Antonio Valencia: Nobody knows anything
Someone, naming no names, wrote this about Antonio Valencia in April 2012:
They tell you that football is a game played by eleven, not one, but what is this sport, like the chocolate selection box you feel guilty for constantly treating yourself to, if you haven’t got your favourites? Valencia is the caramel hazelnut.
Things have changed. The caramel hazelnut that tasted so good has mysteriously disappeared; the wrapper*, of some sort of green-y, blue colour, is the same, but the contents are different. Some factory negligence or something.
When you look past the silverware and the guard of honours (i.e the important stuff (also: topical)), your favourites alone can make football worthwhile. It’s soppy, but true. It’s what makes a live game a little more enjoyable and your own sense of nostalgia feel unique and personal. Valencia could have confidently called himself a favourite of many not long ago, but, like life, extended chocolate metaphors and ’90s boybands, things invariably turn ugly. Fine, except it’s happened too soon. Valencia was better when he was one of the favourites. The Rafaels, De Geas and the Welbecks remain the milk ganaches, praline truffles and tangy oranges, but Valencia, this champagne-coffee-coconut-strawberry treat, is no longer among them.
Anything can be made to look better — or worse — when you have something to compare it to. Antonio Valencia has not had a good season. Put it next to the one before that and it’s been close to terrible. And, when you consider the expectation a player of his/at this level carries, ‘close to terrible’ still stands even if you were to completely isolate this season.
What’s more worrying is that it’s difficult to pin down why. For a player to become worse is expected; heck, Valencia is like any other winger, cursed from birth, but from one season to another and by this much? At 27? For such a superior United side? Is Garth Crooks more entertaining than he is thick? To simply put it down to confidence seems lazy, regardless if true, because it’s not really known how much confidence affects a player and then, if so, why it has such an impact. Does it suddenly erase natural ability? It could all just be a coincidence; that instead of having five or six forgettable games like he had last season, he’s had 25 or 26 out of his 30-odd this time around. What about the change of shirt numb- no.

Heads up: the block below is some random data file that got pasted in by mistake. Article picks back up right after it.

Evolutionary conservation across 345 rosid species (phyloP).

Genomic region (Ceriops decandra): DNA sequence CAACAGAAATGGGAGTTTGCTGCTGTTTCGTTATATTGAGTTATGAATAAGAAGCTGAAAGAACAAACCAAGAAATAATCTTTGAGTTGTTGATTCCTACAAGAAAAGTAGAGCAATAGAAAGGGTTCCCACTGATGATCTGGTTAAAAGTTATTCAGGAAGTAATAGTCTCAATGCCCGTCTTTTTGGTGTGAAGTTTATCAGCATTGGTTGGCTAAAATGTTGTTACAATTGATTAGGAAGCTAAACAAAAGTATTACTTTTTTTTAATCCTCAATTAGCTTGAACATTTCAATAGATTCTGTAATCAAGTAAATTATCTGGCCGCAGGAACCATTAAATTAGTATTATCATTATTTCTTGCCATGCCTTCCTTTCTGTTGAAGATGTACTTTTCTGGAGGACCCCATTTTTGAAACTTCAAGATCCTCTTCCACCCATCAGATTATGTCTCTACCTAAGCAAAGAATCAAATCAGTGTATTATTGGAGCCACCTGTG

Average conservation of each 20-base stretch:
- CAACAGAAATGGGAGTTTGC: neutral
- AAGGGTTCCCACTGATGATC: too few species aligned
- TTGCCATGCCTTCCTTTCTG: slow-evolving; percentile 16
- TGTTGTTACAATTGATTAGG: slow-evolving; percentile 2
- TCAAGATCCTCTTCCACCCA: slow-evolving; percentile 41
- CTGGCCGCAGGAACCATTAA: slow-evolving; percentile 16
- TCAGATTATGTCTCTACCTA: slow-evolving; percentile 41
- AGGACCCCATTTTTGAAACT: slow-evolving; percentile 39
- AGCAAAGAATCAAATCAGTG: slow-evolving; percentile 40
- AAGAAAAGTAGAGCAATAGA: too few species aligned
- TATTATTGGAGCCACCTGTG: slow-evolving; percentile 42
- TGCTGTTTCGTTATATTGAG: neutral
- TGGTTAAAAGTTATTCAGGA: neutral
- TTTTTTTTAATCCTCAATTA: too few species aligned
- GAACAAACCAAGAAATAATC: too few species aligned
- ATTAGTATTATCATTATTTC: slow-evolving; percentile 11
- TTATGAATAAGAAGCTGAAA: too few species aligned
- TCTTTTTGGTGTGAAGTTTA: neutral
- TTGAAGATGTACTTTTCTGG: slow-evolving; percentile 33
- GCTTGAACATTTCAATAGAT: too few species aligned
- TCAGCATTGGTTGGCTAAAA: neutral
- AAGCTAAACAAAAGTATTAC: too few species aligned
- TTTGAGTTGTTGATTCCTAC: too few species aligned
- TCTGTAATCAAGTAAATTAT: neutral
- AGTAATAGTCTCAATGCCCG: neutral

In reality, it might be that United have set up differently in a way that hasn’t favoured the Ecuadorian. Sir Alex Ferguson has been bold with selection and constant with his changes: happy times for the wide-men in this joyful season where, at times, the manager has played just one or none at all (Valencia, though, has made as many league appearances as he had in his award-winning year). But it still doesn’t completely explain Valencia’s profligacy throughout, where, with the ball, he’s stumbled and stuttered (and not in the Valencia way of ’11, where his Garrincha stutter was his chief weapon), been matched by defenders he would usually get the better of and produced balls so unworthy of its homonym in the shadow cabinet. His struggles and the lack of answers for it suggests that football is a game better left alone, where all attempts at analysis are futile. Perhaps he was never that good at footb- no.
It’s hard being hard on Valencia, but ultimately justified. Singling him out makes sense because, one, he’s played the most games of all the wingers, and, two, because his descent is the most surprising.
All of this is less a criticism of the player than it is an expression of disappointment in a season largely lacking in these. It’s what makes you say ‘close to terrible’ instead of just ‘terrible’.
How sad. And, anyway, his best performance? The title-winning game against Aston Villa, perhaps, and in those around it up to the 1-1 draw at Arsenal on Sunday, but there’s little about a slight improvement to be enthusiastic about. There was also Chelsea in a cup replay — where he played at right-back, of course.
*Well, the non-bourgeois chocolate selection boxes contain wrapped chocolates.